To the Editor:
In the Nov. 24 issue, Robin Hensel submitted a letter to the editor regarding poor health and poverty. In the Dec. 1 issue, a letter was written in response. While I have no objection to debating issues, I do however object when the published response fails to address issues and instead mocks a community member.
Morrison County has long ranked disastrously in health and poverty. This calls into question the agendas of those who are leading government agencies/nonprofits. Since 2002, Morrison County has received on average $28,500 in Emergency Food and Shelter Program funds, money earmarked for the poorest counties in the U.S., yet in 2011 those funds were cut to $4,413. Why?
With the SHIP grants earmarked for improving community health, however, do we mean to achieve this objective by giving a chunk of money to the school cafeteria when our hungriest children eat from the free lunch line? How many donation dollars does it cost annually to give every preschooler in our county a free book each month when thrift stores sell them three for $1?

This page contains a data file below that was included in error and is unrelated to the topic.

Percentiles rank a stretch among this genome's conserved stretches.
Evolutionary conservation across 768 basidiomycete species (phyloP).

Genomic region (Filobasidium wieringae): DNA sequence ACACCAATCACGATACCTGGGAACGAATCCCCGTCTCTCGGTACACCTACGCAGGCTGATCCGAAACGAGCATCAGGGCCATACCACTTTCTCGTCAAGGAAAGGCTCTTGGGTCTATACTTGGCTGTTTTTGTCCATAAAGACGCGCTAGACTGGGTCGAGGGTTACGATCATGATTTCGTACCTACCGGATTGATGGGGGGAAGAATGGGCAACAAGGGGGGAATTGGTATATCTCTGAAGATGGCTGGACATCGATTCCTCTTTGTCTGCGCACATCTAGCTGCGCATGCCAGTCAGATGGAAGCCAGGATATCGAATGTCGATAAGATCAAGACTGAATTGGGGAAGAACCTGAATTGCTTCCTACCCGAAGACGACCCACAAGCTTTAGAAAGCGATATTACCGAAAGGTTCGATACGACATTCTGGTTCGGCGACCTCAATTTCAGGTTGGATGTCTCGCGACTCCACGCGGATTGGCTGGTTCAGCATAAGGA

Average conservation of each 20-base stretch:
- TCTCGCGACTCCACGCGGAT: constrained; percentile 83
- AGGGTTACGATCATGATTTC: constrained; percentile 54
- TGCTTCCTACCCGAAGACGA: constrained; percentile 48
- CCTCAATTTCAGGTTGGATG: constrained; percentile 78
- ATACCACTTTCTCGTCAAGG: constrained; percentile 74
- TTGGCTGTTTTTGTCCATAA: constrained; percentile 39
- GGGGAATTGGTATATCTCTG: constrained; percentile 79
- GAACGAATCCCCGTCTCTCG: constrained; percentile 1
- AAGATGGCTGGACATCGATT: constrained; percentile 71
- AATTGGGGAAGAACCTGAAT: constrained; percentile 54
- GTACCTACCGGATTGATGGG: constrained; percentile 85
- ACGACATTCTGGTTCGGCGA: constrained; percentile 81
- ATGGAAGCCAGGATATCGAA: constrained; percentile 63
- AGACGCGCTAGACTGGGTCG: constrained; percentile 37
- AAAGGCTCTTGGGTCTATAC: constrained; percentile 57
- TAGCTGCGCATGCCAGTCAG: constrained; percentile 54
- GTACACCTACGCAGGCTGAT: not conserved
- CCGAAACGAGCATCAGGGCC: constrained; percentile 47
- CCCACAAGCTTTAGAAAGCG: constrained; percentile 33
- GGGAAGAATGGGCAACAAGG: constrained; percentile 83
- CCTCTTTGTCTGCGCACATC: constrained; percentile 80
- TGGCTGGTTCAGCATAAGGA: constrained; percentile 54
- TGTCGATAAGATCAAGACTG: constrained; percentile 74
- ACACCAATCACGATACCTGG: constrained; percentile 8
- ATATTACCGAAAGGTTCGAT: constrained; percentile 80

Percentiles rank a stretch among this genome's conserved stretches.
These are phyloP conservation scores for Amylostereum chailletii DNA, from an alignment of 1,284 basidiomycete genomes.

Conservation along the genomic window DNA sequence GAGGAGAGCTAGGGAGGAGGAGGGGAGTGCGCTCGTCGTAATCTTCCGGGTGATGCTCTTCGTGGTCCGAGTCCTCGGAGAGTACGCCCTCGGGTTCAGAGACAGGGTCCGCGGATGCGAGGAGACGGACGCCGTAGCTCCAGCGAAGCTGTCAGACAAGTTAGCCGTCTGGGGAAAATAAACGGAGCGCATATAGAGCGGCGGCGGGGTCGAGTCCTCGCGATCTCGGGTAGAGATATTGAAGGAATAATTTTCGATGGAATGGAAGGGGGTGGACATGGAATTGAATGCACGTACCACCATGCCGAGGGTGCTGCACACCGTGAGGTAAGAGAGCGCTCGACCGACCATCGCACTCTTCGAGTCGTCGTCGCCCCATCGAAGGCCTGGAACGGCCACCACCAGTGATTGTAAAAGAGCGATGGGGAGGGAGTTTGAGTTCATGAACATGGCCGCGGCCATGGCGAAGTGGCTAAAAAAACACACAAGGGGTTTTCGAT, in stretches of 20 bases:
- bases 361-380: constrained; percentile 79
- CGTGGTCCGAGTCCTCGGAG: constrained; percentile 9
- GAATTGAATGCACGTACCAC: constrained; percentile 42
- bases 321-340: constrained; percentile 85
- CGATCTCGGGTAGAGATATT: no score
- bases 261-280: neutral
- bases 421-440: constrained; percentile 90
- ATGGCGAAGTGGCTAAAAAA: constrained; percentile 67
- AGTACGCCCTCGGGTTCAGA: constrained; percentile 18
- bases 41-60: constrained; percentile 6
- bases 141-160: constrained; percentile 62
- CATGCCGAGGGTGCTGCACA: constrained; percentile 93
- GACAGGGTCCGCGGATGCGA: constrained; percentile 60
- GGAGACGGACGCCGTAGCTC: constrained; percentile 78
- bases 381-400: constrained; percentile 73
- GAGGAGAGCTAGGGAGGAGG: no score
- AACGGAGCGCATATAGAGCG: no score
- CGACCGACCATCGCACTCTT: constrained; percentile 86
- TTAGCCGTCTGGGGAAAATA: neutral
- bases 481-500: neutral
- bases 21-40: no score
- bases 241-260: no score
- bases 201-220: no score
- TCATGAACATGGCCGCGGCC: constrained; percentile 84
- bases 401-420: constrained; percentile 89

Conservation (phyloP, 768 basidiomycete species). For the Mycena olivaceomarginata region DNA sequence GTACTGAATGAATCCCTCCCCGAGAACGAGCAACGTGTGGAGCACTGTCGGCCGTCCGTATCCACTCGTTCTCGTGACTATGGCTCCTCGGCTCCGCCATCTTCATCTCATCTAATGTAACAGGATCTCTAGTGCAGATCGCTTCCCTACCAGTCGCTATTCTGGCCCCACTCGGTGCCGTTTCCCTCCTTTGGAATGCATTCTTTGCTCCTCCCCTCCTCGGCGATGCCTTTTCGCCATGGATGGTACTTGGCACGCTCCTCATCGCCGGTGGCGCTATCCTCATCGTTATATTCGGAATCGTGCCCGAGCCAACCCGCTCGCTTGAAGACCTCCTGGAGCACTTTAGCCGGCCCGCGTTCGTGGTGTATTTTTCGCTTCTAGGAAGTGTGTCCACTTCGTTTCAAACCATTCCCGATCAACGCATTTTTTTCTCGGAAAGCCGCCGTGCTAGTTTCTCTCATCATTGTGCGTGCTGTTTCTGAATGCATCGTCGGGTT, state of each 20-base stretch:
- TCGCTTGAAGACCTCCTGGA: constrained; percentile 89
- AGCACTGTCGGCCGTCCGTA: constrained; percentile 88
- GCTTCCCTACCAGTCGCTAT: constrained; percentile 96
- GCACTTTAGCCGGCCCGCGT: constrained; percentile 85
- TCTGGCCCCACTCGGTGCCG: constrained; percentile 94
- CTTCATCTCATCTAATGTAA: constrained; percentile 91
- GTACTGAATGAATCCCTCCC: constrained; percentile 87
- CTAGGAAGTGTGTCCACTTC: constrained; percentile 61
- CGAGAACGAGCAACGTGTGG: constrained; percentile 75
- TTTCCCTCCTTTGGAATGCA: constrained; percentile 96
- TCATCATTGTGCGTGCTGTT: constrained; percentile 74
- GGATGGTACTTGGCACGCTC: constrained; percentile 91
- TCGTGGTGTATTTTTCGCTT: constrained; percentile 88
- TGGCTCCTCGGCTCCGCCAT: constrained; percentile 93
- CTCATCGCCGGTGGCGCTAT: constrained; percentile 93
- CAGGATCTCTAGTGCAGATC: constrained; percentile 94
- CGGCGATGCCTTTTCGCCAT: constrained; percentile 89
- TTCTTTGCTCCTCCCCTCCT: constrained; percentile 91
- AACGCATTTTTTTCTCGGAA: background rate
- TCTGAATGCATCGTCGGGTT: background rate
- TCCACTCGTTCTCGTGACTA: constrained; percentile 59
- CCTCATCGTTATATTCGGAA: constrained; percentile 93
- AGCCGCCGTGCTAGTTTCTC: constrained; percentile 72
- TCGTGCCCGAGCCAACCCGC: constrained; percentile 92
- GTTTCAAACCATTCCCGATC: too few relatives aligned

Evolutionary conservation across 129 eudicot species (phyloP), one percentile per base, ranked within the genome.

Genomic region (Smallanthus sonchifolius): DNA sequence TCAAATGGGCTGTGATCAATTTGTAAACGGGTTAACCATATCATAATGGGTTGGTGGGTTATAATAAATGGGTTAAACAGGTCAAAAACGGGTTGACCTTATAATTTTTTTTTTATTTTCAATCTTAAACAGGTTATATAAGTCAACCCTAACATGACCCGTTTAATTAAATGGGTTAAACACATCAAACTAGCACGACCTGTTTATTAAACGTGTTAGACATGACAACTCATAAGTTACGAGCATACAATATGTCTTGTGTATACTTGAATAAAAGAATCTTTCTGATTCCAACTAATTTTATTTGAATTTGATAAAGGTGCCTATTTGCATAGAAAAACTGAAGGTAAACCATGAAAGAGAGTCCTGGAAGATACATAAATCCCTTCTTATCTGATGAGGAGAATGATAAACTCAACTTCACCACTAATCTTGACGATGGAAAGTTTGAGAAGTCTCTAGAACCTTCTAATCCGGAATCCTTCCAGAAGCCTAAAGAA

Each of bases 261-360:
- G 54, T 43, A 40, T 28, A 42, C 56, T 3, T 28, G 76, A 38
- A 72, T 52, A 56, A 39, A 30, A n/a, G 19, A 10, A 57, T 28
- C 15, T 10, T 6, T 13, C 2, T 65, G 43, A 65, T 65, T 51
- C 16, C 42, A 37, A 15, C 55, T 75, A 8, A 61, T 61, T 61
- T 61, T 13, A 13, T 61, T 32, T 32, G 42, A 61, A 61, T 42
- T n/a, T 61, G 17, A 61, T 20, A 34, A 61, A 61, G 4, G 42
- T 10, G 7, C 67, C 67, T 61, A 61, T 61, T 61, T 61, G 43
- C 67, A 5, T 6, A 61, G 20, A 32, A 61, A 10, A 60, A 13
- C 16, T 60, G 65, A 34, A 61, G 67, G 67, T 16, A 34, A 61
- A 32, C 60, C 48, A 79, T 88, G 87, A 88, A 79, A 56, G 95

Nonprofits/government agencies should demonstrate a measurable community benefit; if not, then perhaps the money trees spoken of are growing in the yards of program purveyors. — Jody Scott-Olson, Royalton